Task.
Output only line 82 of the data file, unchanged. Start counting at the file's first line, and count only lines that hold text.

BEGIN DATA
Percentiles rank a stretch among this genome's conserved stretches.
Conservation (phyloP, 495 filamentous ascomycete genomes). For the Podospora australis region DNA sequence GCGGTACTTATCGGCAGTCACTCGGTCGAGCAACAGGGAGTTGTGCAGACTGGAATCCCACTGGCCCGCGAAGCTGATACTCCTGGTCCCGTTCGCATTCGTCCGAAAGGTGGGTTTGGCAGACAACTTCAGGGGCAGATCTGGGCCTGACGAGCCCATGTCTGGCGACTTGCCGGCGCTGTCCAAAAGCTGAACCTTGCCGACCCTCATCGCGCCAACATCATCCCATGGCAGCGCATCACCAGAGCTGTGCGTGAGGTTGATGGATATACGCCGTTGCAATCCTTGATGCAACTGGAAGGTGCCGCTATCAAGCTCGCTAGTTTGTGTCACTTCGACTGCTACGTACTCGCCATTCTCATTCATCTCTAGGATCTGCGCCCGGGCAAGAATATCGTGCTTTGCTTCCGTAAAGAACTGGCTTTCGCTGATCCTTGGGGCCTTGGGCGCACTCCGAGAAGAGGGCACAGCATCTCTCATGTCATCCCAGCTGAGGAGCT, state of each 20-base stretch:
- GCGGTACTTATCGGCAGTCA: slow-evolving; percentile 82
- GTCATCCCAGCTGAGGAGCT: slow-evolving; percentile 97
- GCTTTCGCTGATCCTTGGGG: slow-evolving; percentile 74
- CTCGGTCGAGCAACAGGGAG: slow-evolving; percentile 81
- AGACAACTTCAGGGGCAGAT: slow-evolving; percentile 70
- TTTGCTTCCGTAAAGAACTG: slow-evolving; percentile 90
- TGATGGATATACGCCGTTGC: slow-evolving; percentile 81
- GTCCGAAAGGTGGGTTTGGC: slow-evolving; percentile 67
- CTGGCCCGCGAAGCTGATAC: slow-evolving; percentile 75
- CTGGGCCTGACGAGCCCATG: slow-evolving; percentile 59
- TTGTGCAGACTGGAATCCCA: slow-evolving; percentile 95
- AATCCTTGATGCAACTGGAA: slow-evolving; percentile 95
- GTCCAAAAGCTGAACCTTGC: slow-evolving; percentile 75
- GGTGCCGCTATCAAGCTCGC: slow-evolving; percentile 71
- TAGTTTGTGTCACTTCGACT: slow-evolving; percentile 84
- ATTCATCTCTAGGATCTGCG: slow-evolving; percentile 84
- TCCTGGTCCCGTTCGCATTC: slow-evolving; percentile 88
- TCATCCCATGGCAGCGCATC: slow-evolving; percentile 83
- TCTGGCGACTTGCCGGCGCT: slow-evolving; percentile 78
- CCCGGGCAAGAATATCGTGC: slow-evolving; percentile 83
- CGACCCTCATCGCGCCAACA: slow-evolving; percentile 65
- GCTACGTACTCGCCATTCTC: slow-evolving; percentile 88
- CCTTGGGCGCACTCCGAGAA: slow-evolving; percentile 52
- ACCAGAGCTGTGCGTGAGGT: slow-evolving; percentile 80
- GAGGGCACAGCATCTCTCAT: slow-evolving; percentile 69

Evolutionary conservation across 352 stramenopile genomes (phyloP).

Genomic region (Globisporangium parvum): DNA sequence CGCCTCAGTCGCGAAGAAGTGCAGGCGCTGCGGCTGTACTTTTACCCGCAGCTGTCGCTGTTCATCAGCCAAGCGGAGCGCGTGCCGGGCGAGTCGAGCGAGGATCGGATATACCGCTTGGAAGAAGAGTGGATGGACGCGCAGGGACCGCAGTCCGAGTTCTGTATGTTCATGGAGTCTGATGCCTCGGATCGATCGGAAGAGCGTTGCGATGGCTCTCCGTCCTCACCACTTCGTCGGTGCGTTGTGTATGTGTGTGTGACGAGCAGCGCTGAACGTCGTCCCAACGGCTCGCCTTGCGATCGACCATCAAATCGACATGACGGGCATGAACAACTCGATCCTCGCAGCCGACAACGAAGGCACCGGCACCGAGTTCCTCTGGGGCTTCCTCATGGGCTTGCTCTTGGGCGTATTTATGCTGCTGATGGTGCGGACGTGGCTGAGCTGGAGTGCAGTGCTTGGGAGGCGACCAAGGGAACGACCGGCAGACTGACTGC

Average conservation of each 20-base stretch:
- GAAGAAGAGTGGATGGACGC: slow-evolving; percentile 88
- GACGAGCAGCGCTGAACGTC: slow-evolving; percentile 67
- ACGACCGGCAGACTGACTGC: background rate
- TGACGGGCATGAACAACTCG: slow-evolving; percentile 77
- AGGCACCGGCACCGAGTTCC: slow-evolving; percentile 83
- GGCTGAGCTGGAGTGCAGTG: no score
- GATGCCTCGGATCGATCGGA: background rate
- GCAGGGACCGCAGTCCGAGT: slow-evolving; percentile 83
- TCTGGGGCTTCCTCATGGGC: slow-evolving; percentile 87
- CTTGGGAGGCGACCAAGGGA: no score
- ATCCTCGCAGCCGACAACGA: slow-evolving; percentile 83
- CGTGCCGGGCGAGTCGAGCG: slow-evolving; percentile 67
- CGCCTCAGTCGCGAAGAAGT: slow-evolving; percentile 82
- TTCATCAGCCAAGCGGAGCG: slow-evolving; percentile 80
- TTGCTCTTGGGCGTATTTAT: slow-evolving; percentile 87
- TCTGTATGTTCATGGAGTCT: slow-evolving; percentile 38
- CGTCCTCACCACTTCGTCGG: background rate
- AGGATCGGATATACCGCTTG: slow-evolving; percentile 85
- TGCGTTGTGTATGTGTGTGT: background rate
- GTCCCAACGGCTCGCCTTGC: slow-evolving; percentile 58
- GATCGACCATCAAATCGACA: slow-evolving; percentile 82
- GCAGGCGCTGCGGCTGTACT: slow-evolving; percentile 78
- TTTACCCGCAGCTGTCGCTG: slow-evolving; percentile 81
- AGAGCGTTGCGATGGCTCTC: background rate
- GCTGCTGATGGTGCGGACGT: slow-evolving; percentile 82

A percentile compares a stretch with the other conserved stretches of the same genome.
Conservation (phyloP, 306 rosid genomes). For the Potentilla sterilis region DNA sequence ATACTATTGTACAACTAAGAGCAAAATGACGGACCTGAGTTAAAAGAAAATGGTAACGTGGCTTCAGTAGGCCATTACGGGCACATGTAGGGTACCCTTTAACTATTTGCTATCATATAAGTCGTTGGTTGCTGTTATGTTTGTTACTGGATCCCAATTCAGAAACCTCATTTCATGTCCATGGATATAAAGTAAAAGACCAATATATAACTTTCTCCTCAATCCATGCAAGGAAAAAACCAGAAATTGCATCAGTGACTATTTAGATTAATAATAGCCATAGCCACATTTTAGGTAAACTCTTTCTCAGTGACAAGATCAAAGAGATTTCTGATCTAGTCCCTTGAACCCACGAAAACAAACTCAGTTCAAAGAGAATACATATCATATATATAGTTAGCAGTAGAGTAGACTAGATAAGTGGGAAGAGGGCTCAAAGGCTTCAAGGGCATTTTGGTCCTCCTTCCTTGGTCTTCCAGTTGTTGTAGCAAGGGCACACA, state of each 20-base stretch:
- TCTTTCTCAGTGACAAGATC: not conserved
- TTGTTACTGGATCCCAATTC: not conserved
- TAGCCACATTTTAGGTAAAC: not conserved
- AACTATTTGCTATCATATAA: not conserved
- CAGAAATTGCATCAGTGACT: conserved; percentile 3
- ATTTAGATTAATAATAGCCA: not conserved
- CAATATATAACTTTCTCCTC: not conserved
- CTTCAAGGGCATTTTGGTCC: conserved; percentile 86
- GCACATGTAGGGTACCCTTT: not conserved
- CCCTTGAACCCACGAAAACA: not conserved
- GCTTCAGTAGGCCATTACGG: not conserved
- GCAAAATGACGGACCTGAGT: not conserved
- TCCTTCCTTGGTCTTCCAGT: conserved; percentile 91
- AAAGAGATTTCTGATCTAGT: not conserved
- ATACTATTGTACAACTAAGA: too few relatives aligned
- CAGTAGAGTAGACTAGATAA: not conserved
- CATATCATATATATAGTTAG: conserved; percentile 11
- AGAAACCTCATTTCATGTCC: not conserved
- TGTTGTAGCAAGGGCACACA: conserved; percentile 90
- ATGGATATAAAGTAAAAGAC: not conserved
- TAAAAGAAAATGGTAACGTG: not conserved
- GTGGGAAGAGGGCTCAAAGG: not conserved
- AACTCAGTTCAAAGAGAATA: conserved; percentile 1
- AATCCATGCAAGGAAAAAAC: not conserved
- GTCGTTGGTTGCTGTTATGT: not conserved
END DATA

- GTCGTTGGTTGCTGTTATGT: not conserved